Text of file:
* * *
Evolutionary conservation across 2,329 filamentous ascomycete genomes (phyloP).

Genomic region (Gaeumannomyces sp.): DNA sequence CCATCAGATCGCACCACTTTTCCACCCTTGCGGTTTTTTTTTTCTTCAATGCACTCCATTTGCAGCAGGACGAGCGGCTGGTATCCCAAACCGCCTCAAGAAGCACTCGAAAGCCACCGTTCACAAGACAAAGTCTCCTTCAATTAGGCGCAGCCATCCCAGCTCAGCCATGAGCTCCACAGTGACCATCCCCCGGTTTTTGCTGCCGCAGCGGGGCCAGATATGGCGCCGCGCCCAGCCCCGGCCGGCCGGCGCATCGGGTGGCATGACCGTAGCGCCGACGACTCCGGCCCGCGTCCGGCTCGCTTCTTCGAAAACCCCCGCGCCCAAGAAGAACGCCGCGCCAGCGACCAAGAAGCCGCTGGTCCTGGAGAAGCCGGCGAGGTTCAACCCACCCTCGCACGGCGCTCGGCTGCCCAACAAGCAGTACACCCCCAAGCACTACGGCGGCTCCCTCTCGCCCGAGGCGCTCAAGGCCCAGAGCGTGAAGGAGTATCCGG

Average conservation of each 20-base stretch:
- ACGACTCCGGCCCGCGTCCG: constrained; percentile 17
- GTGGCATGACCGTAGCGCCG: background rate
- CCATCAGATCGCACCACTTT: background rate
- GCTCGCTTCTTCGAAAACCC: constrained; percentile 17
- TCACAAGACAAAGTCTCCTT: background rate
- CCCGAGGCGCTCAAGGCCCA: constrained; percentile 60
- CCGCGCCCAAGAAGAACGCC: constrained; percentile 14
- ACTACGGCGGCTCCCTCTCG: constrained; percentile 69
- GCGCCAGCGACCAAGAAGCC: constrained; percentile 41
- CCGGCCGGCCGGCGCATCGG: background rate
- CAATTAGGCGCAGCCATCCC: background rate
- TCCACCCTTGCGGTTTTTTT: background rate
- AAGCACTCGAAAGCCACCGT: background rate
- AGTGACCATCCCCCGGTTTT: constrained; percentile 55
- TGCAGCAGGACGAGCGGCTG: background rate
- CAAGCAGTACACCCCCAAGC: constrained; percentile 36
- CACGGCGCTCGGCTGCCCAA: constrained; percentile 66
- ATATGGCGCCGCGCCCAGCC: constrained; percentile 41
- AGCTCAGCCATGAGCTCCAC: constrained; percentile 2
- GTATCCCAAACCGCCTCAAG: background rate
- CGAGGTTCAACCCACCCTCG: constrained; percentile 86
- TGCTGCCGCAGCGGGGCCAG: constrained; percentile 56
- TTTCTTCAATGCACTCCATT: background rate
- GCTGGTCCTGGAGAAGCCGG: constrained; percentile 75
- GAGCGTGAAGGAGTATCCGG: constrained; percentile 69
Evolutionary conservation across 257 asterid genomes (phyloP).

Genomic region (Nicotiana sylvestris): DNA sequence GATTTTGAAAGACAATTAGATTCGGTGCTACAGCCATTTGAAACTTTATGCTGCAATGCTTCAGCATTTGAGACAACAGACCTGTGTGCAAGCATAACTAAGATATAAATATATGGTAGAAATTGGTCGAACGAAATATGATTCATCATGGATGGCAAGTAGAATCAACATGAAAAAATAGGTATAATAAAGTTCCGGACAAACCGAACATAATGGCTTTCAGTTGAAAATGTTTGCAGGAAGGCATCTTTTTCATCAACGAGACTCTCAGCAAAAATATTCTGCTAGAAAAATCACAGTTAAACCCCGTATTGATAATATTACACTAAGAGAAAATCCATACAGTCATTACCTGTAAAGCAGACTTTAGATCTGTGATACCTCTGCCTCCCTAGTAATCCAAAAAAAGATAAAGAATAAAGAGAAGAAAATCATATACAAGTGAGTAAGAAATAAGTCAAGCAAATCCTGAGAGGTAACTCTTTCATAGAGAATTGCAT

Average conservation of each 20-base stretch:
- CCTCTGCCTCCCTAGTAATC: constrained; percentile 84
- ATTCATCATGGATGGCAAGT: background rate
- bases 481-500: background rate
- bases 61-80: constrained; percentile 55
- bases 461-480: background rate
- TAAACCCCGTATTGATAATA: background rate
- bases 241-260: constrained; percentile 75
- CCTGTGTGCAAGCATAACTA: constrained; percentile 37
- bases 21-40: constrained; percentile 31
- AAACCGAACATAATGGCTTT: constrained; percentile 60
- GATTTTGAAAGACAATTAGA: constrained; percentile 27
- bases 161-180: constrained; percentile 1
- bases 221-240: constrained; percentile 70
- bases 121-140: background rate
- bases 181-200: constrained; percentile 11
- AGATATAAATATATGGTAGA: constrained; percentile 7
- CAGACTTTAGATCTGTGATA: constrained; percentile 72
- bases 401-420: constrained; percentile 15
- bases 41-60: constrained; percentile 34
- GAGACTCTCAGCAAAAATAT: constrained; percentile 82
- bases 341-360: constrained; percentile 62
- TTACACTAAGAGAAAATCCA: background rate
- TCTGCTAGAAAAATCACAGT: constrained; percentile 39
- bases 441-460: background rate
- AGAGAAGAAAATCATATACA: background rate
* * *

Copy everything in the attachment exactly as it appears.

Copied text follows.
Evolutionary conservation across 2,329 filamentous ascomycete genomes (phyloP).

Genomic region (Gaeumannomyces sp.): DNA sequence CCATCAGATCGCACCACTTTTCCACCCTTGCGGTTTTTTTTTTCTTCAATGCACTCCATTTGCAGCAGGACGAGCGGCTGGTATCCCAAACCGCCTCAAGAAGCACTCGAAAGCCACCGTTCACAAGACAAAGTCTCCTTCAATTAGGCGCAGCCATCCCAGCTCAGCCATGAGCTCCACAGTGACCATCCCCCGGTTTTTGCTGCCGCAGCGGGGCCAGATATGGCGCCGCGCCCAGCCCCGGCCGGCCGGCGCATCGGGTGGCATGACCGTAGCGCCGACGACTCCGGCCCGCGTCCGGCTCGCTTCTTCGAAAACCCCCGCGCCCAAGAAGAACGCCGCGCCAGCGACCAAGAAGCCGCTGGTCCTGGAGAAGCCGGCGAGGTTCAACCCACCCTCGCACGGCGCTCGGCTGCCCAACAAGCAGTACACCCCCAAGCACTACGGCGGCTCCCTCTCGCCCGAGGCGCTCAAGGCCCAGAGCGTGAAGGAGTATCCGG

Average conservation of each 20-base stretch:
- ACGACTCCGGCCCGCGTCCG: constrained; percentile 17
- GTGGCATGACCGTAGCGCCG: background rate
- CCATCAGATCGCACCACTTT: background rate
- GCTCGCTTCTTCGAAAACCC: constrained; percentile 17
- TCACAAGACAAAGTCTCCTT: background rate
- CCCGAGGCGCTCAAGGCCCA: constrained; percentile 60
- CCGCGCCCAAGAAGAACGCC: constrained; percentile 14
- ACTACGGCGGCTCCCTCTCG: constrained; percentile 69
- GCGCCAGCGACCAAGAAGCC: constrained; percentile 41
- CCGGCCGGCCGGCGCATCGG: background rate
- CAATTAGGCGCAGCCATCCC: background rate
- TCCACCCTTGCGGTTTTTTT: background rate
- AAGCACTCGAAAGCCACCGT: background rate
- AGTGACCATCCCCCGGTTTT: constrained; percentile 55
- TGCAGCAGGACGAGCGGCTG: background rate
- CAAGCAGTACACCCCCAAGC: constrained; percentile 36
- CACGGCGCTCGGCTGCCCAA: constrained; percentile 66
- ATATGGCGCCGCGCCCAGCC: constrained; percentile 41
- AGCTCAGCCATGAGCTCCAC: constrained; percentile 2
- GTATCCCAAACCGCCTCAAG: background rate
- CGAGGTTCAACCCACCCTCG: constrained; percentile 86
- TGCTGCCGCAGCGGGGCCAG: constrained; percentile 56
- TTTCTTCAATGCACTCCATT: background rate
- GCTGGTCCTGGAGAAGCCGG: constrained; percentile 75
- GAGCGTGAAGGAGTATCCGG: constrained; percentile 69
Evolutionary conservation across 257 asterid genomes (phyloP).

Genomic region (Nicotiana sylvestris): DNA sequence GATTTTGAAAGACAATTAGATTCGGTGCTACAGCCATTTGAAACTTTATGCTGCAATGCTTCAGCATTTGAGACAACAGACCTGTGTGCAAGCATAACTAAGATATAAATATATGGTAGAAATTGGTCGAACGAAATATGATTCATCATGGATGGCAAGTAGAATCAACATGAAAAAATAGGTATAATAAAGTTCCGGACAAACCGAACATAATGGCTTTCAGTTGAAAATGTTTGCAGGAAGGCATCTTTTTCATCAACGAGACTCTCAGCAAAAATATTCTGCTAGAAAAATCACAGTTAAACCCCGTATTGATAATATTACACTAAGAGAAAATCCATACAGTCATTACCTGTAAAGCAGACTTTAGATCTGTGATACCTCTGCCTCCCTAGTAATCCAAAAAAAGATAAAGAATAAAGAGAAGAAAATCATATACAAGTGAGTAAGAAATAAGTCAAGCAAATCCTGAGAGGTAACTCTTTCATAGAGAATTGCAT

Average conservation of each 20-base stretch:
- CCTCTGCCTCCCTAGTAATC: constrained; percentile 84
- ATTCATCATGGATGGCAAGT: background rate
- bases 481-500: background rate
- bases 61-80: constrained; percentile 55
- bases 461-480: background rate
- TAAACCCCGTATTGATAATA: background rate
- bases 241-260: constrained; percentile 75
- CCTGTGTGCAAGCATAACTA: constrained; percentile 37
- bases 21-40: constrained; percentile 31
- AAACCGAACATAATGGCTTT: constrained; percentile 60
- GATTTTGAAAGACAATTAGA: constrained; percentile 27
- bases 161-180: constrained; percentile 1
- bases 221-240: constrained; percentile 70
- bases 121-140: background rate
- bases 181-200: constrained; percentile 11
- AGATATAAATATATGGTAGA: constrained; percentile 7
- CAGACTTTAGATCTGTGATA: constrained; percentile 72
- bases 401-420: constrained; percentile 15
- bases 41-60: constrained; percentile 34
- GAGACTCTCAGCAAAAATAT: constrained; percentile 82
- bases 341-360: constrained; percentile 62
- TTACACTAAGAGAAAATCCA: background rate
- TCTGCTAGAAAAATCACAGT: constrained; percentile 39
- bases 441-460: background rate
- AGAGAAGAAAATCATATACA: background rate